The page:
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Time Zones and Dates

October 30, 2020

Time Zones and Dates

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We all rely on time zones, but in the 19th century, every community set its own time by the sun. This meant that noon in Kingston was 13 minutes ahead of noon in Toronto, and North America had 144 official time zones.

Sir Sandford Fleming, a Canadian scientist and civil engineer, developed a model for international standard time in the late 1870s. His system divided the world into 24 time zones, each one hour apart. Fleming’s idea was practical but was initially rejected by both governments and scientific societies.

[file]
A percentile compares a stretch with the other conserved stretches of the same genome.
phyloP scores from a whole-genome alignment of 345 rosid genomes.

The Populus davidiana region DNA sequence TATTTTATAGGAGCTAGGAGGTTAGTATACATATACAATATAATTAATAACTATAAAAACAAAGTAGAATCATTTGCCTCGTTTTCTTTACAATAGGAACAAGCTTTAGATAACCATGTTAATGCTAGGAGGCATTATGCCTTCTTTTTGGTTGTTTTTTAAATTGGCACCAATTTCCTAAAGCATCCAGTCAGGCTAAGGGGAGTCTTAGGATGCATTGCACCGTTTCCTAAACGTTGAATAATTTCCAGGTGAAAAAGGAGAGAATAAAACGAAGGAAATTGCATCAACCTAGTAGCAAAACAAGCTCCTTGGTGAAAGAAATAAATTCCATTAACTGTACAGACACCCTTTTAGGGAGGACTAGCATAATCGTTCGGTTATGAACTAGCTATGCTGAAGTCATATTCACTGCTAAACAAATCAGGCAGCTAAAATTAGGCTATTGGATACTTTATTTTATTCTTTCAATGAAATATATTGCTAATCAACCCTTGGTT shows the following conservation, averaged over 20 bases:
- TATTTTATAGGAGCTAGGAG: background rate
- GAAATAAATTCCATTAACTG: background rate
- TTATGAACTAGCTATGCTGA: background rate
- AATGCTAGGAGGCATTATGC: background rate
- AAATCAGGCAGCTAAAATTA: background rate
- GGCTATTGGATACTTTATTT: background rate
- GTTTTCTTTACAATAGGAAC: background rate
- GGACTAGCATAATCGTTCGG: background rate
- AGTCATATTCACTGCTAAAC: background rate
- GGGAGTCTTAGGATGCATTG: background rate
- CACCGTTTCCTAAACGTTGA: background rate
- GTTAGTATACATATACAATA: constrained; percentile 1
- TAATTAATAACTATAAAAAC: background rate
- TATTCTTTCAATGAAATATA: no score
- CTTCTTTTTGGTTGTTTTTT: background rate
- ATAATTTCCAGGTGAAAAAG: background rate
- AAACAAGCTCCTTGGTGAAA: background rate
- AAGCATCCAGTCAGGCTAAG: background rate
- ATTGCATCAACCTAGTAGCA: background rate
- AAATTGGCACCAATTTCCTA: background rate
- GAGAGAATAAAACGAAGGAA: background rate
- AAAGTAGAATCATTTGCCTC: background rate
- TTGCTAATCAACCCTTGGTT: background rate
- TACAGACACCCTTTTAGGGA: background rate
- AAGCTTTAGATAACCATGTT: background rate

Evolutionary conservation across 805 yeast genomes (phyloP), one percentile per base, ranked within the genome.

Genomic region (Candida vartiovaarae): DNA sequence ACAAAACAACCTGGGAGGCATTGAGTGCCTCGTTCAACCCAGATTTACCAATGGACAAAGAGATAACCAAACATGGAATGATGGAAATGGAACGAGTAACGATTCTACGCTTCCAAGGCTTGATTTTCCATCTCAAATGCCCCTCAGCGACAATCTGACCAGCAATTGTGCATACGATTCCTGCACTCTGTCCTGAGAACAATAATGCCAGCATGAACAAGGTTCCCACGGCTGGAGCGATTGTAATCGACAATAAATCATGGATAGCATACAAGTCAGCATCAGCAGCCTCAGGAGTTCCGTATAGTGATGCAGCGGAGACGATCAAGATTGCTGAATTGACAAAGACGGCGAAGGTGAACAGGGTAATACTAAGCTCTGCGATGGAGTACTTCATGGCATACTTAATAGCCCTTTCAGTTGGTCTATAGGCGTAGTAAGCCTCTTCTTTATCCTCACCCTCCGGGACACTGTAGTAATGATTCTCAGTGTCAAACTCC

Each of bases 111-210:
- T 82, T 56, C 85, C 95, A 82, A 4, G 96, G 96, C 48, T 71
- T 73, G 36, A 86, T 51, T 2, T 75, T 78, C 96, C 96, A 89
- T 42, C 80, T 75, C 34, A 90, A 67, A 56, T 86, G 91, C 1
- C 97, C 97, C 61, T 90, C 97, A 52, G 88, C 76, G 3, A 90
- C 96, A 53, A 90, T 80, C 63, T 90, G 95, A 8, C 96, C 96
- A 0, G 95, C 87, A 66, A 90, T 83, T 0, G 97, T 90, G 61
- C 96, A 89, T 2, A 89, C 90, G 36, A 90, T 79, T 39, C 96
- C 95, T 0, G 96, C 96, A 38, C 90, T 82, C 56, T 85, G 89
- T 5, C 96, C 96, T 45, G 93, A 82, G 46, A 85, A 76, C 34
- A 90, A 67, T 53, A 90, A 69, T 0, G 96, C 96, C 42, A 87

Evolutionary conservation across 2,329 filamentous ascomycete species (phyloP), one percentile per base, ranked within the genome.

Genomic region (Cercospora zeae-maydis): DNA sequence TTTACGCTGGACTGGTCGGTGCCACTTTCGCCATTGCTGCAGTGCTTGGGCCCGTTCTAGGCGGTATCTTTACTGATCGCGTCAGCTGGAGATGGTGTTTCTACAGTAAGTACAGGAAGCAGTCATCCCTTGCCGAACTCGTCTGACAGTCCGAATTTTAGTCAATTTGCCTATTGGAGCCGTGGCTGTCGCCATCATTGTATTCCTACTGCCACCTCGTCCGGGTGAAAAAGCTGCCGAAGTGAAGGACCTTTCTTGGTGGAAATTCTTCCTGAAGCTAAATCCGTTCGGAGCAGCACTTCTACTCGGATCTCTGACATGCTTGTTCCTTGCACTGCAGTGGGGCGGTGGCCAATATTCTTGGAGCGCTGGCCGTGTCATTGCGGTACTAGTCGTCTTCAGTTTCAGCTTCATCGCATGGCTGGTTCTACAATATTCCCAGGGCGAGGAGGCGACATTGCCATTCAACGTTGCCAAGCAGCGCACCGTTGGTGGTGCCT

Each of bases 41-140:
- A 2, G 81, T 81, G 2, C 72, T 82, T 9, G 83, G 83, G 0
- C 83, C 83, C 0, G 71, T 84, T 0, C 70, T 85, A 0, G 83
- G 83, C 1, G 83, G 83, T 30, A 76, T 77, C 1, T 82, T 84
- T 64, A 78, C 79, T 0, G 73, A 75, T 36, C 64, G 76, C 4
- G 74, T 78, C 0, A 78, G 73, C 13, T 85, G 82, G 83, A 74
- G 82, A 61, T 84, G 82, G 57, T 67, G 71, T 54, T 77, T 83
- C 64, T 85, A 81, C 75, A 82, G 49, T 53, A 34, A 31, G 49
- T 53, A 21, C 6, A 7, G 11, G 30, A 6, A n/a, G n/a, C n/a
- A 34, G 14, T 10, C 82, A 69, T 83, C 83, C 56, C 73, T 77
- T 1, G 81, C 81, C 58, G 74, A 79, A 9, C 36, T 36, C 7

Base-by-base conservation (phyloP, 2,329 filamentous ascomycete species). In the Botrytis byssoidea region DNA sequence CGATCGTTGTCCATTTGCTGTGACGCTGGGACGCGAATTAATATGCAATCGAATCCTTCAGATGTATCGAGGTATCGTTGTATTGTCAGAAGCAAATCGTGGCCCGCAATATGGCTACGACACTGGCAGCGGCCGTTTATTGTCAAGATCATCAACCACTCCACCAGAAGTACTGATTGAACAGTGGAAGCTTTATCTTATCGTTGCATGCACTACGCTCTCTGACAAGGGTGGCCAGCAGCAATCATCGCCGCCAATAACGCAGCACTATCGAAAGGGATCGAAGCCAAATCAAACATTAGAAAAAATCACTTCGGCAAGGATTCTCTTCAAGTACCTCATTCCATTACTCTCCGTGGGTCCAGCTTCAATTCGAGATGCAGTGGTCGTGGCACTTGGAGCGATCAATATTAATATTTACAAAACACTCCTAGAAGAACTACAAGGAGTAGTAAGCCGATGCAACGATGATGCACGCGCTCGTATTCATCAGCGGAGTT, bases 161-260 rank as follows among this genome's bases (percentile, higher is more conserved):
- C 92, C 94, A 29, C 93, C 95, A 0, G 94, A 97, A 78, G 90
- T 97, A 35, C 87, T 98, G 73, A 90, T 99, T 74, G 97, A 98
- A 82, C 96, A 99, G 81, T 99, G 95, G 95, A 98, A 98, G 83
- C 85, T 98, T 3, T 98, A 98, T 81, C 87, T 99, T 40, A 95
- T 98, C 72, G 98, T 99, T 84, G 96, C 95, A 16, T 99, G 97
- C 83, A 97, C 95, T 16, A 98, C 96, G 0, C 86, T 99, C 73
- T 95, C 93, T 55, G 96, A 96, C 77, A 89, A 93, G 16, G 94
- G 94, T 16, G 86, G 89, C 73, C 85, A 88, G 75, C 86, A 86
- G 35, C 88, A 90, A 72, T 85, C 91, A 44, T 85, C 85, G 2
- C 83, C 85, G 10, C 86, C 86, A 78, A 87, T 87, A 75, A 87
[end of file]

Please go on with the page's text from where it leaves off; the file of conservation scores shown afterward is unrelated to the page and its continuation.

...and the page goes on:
However, Fleming persevered, and during the 1884 International Prime Meridian Conference held in Washington, D.C., the world adopted international standard time. It first came into effect on January 1, 1885 and has allowed for greater possibilities in global collaboration.

Standards such as ISO 8601 – Date Elements and Interchangeable Formats, are possible because of standardized time zones. ISO 8601 tackles many aspects of dates, all of which are affected by time zones. This standard is also why you know that a colleague means January 2nd and not February 1st when they write 2020-01-02.

The impacts and benefits of standards are everywhere! As Canada’s voice on the International Organization for Standardization (ISO) and the International Electrotechnical Commission (IEC), SCC continues to promote national priorities by ensuring we have an influential voice at the table shaping the international standards of tomorrow.

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